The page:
Doeden: Flowers and friesI’ve always wanted to host a garden party this time of year when vegetable plots are bountiful and flower beds are in full bloom, showing off their amazing beauty.
I’ve always wanted to host a garden party this time of year when vegetable plots are bountiful and flower beds are in full bloom, showing off their amazing beauty.
But the same problem always arises – I have no gardens worthy of putting on display.
A couple of weeks ago, I attended the best garden party of the summer at the University of Minnesota Landscape Arboretum in Chaska. Their third annual Toast & Taste in the Gardens event provided me with my first visit to the more than 1,000 acres of lush landscape and magnificent gardens.
Against a canvas of live music and soft conversations, I meandered along the path through the gorgeous gardens, sampling food prepared by chefs from top restaurants in the Twin Cities and outlying areas, sipping wine made with grapes from Minnesota vineyards and beers brewed in Minnesota.
I had time to visit the Arboretum gift shop in the Oswald Visitor Center. That’s where I spied “Flavors of the Arboretum: 101 Tastes of the Season.” I discovered the cookbook had just been published and was making its first appearance to the public that day.
After perusing the crisp pages of the book, it didn’t take me long to realize it was full of recipes that can help the everyday cook impress dinner guests without having to be an expert.
Judy Hohmann, marketing and public relations manager for the Minnesota Landscape Arboretum and editor of the new cookbook, said the compilation of recipes was spurred by many visitors asking for recipes from the old Tea Room that was located in the original Snyder Building and operated by auxiliary members many years ago.
The user-friendly cookbook divides 101 recipes as well as menus that use those recipes according to the five seasons.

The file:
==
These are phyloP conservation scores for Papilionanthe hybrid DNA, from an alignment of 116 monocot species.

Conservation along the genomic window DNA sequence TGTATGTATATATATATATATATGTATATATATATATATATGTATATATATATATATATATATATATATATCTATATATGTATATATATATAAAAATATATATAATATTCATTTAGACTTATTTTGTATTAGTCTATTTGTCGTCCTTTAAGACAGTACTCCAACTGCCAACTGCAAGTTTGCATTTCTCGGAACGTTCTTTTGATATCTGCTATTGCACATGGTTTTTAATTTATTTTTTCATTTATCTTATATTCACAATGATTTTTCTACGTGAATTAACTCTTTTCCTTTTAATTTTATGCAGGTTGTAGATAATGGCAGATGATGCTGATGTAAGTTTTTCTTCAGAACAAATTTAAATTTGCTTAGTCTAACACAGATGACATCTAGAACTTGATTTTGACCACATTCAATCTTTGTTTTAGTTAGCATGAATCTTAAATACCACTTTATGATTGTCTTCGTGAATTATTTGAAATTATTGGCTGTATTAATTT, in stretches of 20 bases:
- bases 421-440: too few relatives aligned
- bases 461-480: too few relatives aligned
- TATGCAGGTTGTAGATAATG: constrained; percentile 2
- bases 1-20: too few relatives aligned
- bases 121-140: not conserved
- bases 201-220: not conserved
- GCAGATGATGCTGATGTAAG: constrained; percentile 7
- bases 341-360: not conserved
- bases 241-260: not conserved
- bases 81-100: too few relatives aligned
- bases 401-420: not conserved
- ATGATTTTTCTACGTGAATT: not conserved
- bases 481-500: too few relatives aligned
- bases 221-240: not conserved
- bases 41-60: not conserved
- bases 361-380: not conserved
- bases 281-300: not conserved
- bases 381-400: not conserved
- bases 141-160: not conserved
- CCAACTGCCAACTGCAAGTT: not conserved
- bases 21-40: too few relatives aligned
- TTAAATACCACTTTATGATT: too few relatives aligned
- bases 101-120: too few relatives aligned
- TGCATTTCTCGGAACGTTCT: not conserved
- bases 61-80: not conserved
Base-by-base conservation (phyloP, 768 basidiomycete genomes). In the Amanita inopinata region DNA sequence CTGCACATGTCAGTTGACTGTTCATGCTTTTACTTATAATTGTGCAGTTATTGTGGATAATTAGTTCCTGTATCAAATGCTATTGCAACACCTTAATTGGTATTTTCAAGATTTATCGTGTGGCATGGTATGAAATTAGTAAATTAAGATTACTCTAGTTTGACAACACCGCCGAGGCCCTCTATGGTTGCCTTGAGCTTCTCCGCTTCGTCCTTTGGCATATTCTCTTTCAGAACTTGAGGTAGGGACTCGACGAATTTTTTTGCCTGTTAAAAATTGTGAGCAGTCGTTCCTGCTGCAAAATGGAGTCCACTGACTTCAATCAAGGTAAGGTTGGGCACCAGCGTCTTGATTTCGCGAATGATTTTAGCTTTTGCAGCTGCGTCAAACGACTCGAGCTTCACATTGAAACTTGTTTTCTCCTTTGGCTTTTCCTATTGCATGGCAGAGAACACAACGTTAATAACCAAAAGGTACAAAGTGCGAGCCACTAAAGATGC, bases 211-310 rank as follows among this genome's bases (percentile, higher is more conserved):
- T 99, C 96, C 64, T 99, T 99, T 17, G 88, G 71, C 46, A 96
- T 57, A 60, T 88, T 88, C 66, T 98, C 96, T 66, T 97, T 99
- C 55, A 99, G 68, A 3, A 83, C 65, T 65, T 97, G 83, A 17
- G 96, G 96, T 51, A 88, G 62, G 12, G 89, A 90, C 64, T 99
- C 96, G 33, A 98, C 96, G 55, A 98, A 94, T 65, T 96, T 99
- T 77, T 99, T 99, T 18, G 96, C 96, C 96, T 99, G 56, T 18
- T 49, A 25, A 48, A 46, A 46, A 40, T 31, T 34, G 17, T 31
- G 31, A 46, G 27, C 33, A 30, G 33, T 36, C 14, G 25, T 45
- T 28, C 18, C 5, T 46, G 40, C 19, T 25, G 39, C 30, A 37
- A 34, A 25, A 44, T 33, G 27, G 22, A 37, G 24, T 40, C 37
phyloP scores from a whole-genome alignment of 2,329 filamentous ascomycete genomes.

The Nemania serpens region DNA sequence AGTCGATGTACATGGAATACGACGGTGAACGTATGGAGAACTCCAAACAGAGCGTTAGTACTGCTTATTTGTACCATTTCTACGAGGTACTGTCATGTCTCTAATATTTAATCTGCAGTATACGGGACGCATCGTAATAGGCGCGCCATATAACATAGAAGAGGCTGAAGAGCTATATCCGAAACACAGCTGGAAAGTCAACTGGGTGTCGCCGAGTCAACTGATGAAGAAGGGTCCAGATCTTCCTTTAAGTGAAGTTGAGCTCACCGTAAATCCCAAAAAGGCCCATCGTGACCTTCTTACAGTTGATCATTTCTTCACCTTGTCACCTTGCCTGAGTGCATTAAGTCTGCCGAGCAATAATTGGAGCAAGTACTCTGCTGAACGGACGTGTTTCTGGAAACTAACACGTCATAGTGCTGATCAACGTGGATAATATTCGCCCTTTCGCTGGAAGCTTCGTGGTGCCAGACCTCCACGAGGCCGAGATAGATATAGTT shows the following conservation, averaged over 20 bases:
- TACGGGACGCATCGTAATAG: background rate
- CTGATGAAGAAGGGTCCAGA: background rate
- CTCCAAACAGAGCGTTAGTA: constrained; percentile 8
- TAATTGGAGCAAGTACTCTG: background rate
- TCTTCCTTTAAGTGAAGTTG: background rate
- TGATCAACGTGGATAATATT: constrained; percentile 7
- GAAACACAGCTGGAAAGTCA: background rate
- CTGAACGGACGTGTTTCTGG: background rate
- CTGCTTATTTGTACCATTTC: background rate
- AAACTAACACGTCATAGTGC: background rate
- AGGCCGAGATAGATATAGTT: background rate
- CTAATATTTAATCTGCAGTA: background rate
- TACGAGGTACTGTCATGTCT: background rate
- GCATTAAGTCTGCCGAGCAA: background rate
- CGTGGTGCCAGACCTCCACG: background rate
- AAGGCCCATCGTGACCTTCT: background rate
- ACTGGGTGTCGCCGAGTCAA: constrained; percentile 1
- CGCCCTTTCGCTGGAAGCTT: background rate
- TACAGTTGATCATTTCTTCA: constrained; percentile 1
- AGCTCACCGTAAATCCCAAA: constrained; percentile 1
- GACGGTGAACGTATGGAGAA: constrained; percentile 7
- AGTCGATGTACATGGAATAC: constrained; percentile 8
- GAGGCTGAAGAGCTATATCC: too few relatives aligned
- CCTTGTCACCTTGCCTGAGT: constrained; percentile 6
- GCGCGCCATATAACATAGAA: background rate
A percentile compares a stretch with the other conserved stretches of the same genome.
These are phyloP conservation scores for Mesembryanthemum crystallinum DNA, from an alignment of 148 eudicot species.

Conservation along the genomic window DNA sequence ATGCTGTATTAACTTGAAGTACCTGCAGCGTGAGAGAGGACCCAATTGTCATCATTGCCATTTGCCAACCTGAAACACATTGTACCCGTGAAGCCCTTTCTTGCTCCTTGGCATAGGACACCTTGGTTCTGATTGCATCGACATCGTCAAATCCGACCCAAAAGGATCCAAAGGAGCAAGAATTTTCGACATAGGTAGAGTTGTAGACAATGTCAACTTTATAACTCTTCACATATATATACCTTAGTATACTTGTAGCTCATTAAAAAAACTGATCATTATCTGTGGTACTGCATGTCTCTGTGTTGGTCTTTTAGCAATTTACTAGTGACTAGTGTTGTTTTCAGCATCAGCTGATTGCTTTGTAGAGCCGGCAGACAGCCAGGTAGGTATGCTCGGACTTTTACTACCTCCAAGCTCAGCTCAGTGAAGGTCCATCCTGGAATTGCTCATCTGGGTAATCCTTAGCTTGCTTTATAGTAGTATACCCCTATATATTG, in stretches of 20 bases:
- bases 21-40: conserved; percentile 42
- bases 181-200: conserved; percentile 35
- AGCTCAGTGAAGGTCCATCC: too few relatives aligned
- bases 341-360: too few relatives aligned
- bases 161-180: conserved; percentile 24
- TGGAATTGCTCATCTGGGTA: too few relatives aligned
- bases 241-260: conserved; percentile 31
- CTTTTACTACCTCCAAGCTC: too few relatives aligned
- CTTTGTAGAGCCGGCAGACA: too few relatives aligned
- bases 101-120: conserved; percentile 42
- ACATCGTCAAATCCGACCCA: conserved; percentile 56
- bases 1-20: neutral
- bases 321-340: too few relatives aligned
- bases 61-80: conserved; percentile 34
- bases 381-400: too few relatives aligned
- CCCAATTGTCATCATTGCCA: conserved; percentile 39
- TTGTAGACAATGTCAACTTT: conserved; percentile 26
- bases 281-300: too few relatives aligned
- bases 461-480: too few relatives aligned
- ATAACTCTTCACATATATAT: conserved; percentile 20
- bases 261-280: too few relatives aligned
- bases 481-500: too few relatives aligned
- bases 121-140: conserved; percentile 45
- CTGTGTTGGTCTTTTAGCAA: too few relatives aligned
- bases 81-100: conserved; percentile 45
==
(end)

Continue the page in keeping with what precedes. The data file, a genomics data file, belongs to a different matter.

“I consider the holidays a fifth season,” said Hohmann. “People make specific kinds of meals and baked goods as they entertain through the holiday season.”
Recipes in the book include signature classics that you might find on the menu in the Arboretum Restaurant, treasures from the old Tea Room, as well as recipes from cooking classes taught in the “Harvest Kitchen” at the Marion Andrus Learning Center on the Arboretum grounds and guest chefs who are invited to share their knowledge and skills as they teach classes.
Lovely food photos and garden shots appear throughout the book, thanks to volunteers from the Arboretum Photographers Society and staff.
A recipe in the book for Baked Zucchini Fries caught my eye. After all, who can’t use another idea for preparing the fruit of that vine that produces whoppers if you aren’t watchful? Simply cutting fresh zucchini into matchsticks, breading them and baking for 20 minutes or so turns the sticks into crunchy, flavorful stand-ins for the traditional french fry. I enjoyed the crispy baked fries dipped in marinara sauce.
Food, flowers, music and wine at the Minnesota Landscape Arboretum is the epitome of a lovely garden party. With “Flavors of the Arboretum: 101 Tastes of the Season” it’s easy to provide the right food for a garden gala of your own. It’s normally not a problem coming up with the music and wine. Now, if I only had a garden.
Baked Zucchini Fries
1 cup unseasoned bread crumbs
½ teaspoon kosher salt
¼ teaspoon freshly ground pepper
1 cup all-purpose flour
3 to 5 small or medium zucchini
Preheat oven to 350 degrees.
Cut zucchini lengthwise into pieces 2 inches long and ¼ inch thick.
In a small bowl, combine bread crumbs, salt and pepper. Place the flour in another bowl. Beat the eggs in a third bowl.
Using a fork or tongs, dip zucchini sticks first in flour, then in beaten eggs, then roll in the bread crumb mixture.
Lay pieces on a baking sheet lined with parchment paper. Bake about 20 to 25 minutes, until coating is crisp and brown. Serves 6.
Recipe from “Flavors of the Arboretum: 101 Tastes of the Season,” Minnesota Landscape Arboretum, 2011”
Tips from the cook
- Add more flavorful punch to these fries by adding garlic powder and cayenne pepper to the bread crumb mixture. I also added some minced fresh oregano to the bread crumbs and sprinkled more fresh oregano over the baked fries before serving.
- Freshly grated Parmesan cheese scattered over the baked fries adds nice flavor as well as a little bit of saltiness.
- Panko, light and flaky Japanese-style bread crumbs, are a nice alternative to the more traditional fine bread crumbs.
- “Flavors of the Arboretum: 101 Tastes of the Season” can be purchased in the gift shop at the Minnesota Landscape Arboretum or online at www.arboretum.umn.edu/giftstore.aspx. You may also call the Arboretum to order a book, (952) 443-1439.
Sue Doeden is a food writer and photographer from Bemidji, Minn., and a former Fargo resident. Her columns are published in 10 Forum Communications newspapers.